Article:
On Sunday night, major Chinese microblogging site Weibo sent out a push notification to all of its users that blamed the spike in racial discrimination on people protesting Donald Trump.
"Donald Trump elected U.S. president triggers a series of responses: a sudden rise of domestic racial discrimination cases, overseas/ethnic Chinese scolded as 'chinks,'" the notification read, according to screenshots posted by ethnographer and writer Christina Xu and translated by 88-bar.
The story Weibo pushed blatantly blames American protestors for a rise in hatred against Chinese people, stating that the protestors are blaming the Chinese for Trump's win. The slurs cited in the story, as 88-bar pointed out, are based on a nonexistent news article and false information.
Xu, who is currently in China, said in a message that Weibo is "the equivalent of Twitter here," adding that "a lot of people use WeChat, but Weibo articles are often shared there as well."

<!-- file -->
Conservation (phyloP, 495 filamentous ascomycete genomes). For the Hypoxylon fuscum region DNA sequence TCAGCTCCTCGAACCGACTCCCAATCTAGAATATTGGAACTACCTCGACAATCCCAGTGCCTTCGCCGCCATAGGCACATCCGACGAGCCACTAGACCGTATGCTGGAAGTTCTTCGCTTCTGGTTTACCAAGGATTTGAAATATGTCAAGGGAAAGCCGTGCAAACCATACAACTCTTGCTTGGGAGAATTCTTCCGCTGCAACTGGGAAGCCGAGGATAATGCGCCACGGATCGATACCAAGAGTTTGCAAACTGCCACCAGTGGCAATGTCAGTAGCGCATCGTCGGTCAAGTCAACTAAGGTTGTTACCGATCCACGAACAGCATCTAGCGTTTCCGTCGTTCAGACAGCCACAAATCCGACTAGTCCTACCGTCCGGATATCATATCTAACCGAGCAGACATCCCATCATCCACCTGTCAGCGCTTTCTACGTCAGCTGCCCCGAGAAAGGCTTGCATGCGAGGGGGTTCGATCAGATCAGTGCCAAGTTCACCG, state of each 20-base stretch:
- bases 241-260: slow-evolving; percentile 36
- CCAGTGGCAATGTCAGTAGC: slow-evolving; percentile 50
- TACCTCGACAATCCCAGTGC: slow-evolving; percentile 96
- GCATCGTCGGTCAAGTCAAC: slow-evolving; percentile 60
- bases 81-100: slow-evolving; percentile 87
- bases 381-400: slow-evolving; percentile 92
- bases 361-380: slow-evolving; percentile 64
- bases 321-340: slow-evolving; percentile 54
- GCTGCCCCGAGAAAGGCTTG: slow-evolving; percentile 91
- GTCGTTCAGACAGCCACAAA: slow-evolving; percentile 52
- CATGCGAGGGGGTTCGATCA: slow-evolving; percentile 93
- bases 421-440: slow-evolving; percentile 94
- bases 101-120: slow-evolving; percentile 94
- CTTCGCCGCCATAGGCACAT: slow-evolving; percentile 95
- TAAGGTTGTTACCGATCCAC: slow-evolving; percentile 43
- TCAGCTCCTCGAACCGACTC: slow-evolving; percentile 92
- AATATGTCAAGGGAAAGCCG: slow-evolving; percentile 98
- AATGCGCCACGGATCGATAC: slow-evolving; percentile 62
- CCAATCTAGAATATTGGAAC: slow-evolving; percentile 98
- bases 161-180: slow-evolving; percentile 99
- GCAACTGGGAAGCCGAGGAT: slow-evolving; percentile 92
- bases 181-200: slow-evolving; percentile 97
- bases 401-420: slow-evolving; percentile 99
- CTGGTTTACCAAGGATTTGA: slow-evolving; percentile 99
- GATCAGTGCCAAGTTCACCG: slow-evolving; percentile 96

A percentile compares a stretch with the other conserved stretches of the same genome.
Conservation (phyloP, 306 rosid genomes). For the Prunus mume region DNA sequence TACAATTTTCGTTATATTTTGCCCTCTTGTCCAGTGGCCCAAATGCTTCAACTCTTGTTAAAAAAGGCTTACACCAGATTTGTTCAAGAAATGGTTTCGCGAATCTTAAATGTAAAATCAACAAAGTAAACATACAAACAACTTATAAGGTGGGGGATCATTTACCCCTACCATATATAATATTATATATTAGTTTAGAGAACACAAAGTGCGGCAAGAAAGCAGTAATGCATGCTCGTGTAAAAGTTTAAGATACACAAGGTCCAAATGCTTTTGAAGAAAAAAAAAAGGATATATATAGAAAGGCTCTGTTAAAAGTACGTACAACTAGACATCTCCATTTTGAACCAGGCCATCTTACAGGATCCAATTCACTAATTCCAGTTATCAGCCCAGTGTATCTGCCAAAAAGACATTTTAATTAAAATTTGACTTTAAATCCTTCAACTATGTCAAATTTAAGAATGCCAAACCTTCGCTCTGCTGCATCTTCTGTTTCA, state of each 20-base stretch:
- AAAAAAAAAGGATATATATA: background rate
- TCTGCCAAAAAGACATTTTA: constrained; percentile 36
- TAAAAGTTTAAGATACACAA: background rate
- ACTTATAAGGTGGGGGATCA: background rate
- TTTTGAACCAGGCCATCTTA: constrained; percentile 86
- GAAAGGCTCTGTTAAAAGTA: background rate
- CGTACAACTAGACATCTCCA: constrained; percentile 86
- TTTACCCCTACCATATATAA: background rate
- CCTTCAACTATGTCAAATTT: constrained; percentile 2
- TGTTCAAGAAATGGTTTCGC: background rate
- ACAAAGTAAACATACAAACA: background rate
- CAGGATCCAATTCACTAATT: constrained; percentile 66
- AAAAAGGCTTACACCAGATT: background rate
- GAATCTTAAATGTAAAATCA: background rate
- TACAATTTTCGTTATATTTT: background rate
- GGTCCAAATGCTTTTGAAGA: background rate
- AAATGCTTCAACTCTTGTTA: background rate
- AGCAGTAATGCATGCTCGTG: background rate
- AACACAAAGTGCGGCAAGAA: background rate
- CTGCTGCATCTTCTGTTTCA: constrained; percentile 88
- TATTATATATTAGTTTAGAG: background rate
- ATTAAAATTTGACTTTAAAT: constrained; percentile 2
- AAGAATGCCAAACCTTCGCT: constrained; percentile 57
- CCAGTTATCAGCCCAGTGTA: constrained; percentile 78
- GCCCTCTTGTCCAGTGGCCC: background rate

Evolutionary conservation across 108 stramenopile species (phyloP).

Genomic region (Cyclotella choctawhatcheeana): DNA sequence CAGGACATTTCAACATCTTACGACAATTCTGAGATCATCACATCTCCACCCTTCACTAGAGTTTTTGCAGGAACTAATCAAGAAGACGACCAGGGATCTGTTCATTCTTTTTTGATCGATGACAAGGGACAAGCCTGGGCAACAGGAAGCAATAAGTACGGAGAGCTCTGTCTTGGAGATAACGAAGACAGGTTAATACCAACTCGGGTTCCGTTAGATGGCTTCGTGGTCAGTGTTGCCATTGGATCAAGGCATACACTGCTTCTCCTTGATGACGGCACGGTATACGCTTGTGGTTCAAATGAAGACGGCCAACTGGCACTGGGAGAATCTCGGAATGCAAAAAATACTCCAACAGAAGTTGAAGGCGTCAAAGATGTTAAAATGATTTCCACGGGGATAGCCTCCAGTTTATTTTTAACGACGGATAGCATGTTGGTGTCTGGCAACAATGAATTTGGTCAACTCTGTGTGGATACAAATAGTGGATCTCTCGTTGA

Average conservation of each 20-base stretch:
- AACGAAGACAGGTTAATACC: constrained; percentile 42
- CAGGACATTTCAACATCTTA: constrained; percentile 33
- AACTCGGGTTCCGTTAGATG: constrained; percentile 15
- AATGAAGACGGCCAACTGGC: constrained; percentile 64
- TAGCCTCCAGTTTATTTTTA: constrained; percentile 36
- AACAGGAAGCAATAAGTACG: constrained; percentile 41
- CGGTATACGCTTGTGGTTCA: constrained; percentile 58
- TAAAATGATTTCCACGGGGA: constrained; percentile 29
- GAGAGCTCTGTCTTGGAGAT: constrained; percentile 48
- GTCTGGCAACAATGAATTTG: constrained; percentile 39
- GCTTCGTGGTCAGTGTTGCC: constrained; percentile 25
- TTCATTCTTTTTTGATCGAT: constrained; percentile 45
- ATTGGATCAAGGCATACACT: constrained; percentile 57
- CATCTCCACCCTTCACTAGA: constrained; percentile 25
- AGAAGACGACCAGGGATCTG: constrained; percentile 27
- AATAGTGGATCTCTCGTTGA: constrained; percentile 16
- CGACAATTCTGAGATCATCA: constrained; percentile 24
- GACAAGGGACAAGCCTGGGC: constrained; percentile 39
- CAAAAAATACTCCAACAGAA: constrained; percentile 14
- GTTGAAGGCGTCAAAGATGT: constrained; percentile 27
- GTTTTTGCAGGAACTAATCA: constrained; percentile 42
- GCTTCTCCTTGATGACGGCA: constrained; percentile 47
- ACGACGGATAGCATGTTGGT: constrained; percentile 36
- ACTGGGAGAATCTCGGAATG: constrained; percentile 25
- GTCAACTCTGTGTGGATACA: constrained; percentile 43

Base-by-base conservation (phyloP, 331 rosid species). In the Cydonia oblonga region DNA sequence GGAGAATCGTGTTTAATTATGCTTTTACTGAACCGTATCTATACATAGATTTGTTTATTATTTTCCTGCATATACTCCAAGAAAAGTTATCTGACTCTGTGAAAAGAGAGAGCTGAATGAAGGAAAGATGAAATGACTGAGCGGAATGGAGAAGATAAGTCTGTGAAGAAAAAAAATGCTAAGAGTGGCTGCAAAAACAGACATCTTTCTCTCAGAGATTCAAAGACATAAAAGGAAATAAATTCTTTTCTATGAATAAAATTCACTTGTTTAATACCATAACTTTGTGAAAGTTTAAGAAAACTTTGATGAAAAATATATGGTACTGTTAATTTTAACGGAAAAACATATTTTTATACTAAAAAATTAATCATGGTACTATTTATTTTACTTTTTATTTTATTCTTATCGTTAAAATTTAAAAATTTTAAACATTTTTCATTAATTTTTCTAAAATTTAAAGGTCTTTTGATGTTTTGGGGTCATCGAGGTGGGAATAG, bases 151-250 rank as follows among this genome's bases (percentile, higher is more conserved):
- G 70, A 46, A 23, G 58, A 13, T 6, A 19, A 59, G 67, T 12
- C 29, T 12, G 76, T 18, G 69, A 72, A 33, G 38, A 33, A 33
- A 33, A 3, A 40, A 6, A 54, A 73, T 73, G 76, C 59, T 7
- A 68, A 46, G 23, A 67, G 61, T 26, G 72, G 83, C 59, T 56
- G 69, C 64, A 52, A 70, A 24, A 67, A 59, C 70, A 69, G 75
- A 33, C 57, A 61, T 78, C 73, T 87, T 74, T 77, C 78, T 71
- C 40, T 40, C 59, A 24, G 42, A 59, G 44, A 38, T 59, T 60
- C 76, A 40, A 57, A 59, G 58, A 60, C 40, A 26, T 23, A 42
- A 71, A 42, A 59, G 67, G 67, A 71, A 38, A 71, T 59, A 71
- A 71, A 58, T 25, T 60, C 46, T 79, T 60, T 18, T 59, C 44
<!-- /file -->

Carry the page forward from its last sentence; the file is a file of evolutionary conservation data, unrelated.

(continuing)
In a tweetstorm, Xu said that an unlikely explanation for the push of the fake news article fueling support for Trump in China could be a "genuine, DEEP ignorance leading to misunderstanding of stories stripped of context." Though she believes this to be unlikely.
What Xu sees as the "more likely and much worse" possibility is that someone intentionally spread the misinformation to drum up support for Trump and to defend ethnocentrism.
This instance overseas is largely similar to how fake news and hoaxes play out on Facebook, Twitter and Google in the U.S. and elsewhere. The critical difference in the Weibo incident is that users weren't stumbling across the fake news on their own accord — the site pushed the notification to users' phones.